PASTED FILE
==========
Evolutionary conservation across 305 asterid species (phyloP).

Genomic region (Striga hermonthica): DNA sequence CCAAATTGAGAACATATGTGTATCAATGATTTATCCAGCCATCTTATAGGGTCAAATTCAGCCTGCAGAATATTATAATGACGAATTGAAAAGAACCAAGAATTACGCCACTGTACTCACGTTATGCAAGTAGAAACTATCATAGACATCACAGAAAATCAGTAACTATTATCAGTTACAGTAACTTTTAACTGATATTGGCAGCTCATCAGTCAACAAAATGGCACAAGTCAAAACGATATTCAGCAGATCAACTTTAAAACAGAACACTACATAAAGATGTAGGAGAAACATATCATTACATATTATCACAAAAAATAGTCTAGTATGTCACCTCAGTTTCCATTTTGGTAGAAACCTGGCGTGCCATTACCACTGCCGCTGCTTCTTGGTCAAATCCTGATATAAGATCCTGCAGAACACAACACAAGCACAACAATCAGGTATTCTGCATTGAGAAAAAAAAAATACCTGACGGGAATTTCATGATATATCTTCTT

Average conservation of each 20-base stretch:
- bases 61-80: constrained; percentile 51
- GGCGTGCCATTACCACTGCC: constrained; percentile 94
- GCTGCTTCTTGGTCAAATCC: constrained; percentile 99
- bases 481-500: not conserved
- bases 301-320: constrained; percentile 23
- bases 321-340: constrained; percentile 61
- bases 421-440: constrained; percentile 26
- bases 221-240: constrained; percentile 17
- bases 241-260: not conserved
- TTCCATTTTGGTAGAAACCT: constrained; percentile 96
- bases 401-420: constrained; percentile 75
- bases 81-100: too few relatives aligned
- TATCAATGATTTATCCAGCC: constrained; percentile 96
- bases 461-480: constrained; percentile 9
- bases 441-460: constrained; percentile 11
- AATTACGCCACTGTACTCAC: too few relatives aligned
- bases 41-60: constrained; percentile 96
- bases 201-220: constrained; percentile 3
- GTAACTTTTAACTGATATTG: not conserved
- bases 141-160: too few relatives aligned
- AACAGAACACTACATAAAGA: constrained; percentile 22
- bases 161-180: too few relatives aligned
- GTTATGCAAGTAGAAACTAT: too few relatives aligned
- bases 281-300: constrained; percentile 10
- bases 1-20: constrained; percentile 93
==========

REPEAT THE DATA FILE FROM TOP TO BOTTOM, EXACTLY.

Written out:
Evolutionary conservation across 305 asterid species (phyloP).

Genomic region (Striga hermonthica): DNA sequence CCAAATTGAGAACATATGTGTATCAATGATTTATCCAGCCATCTTATAGGGTCAAATTCAGCCTGCAGAATATTATAATGACGAATTGAAAAGAACCAAGAATTACGCCACTGTACTCACGTTATGCAAGTAGAAACTATCATAGACATCACAGAAAATCAGTAACTATTATCAGTTACAGTAACTTTTAACTGATATTGGCAGCTCATCAGTCAACAAAATGGCACAAGTCAAAACGATATTCAGCAGATCAACTTTAAAACAGAACACTACATAAAGATGTAGGAGAAACATATCATTACATATTATCACAAAAAATAGTCTAGTATGTCACCTCAGTTTCCATTTTGGTAGAAACCTGGCGTGCCATTACCACTGCCGCTGCTTCTTGGTCAAATCCTGATATAAGATCCTGCAGAACACAACACAAGCACAACAATCAGGTATTCTGCATTGAGAAAAAAAAAATACCTGACGGGAATTTCATGATATATCTTCTT

Average conservation of each 20-base stretch:
- bases 61-80: constrained; percentile 51
- GGCGTGCCATTACCACTGCC: constrained; percentile 94
- GCTGCTTCTTGGTCAAATCC: constrained; percentile 99
- bases 481-500: not conserved
- bases 301-320: constrained; percentile 23
- bases 321-340: constrained; percentile 61
- bases 421-440: constrained; percentile 26
- bases 221-240: constrained; percentile 17
- bases 241-260: not conserved
- TTCCATTTTGGTAGAAACCT: constrained; percentile 96
- bases 401-420: constrained; percentile 75
- bases 81-100: too few relatives aligned
- TATCAATGATTTATCCAGCC: constrained; percentile 96
- bases 461-480: constrained; percentile 9
- bases 441-460: constrained; percentile 11
- AATTACGCCACTGTACTCAC: too few relatives aligned
- bases 41-60: constrained; percentile 96
- bases 201-220: constrained; percentile 3
- GTAACTTTTAACTGATATTG: not conserved
- bases 141-160: too few relatives aligned
- AACAGAACACTACATAAAGA: constrained; percentile 22
- bases 161-180: too few relatives aligned
- GTTATGCAAGTAGAAACTAT: too few relatives aligned
- bases 281-300: constrained; percentile 10
- bases 1-20: constrained; percentile 93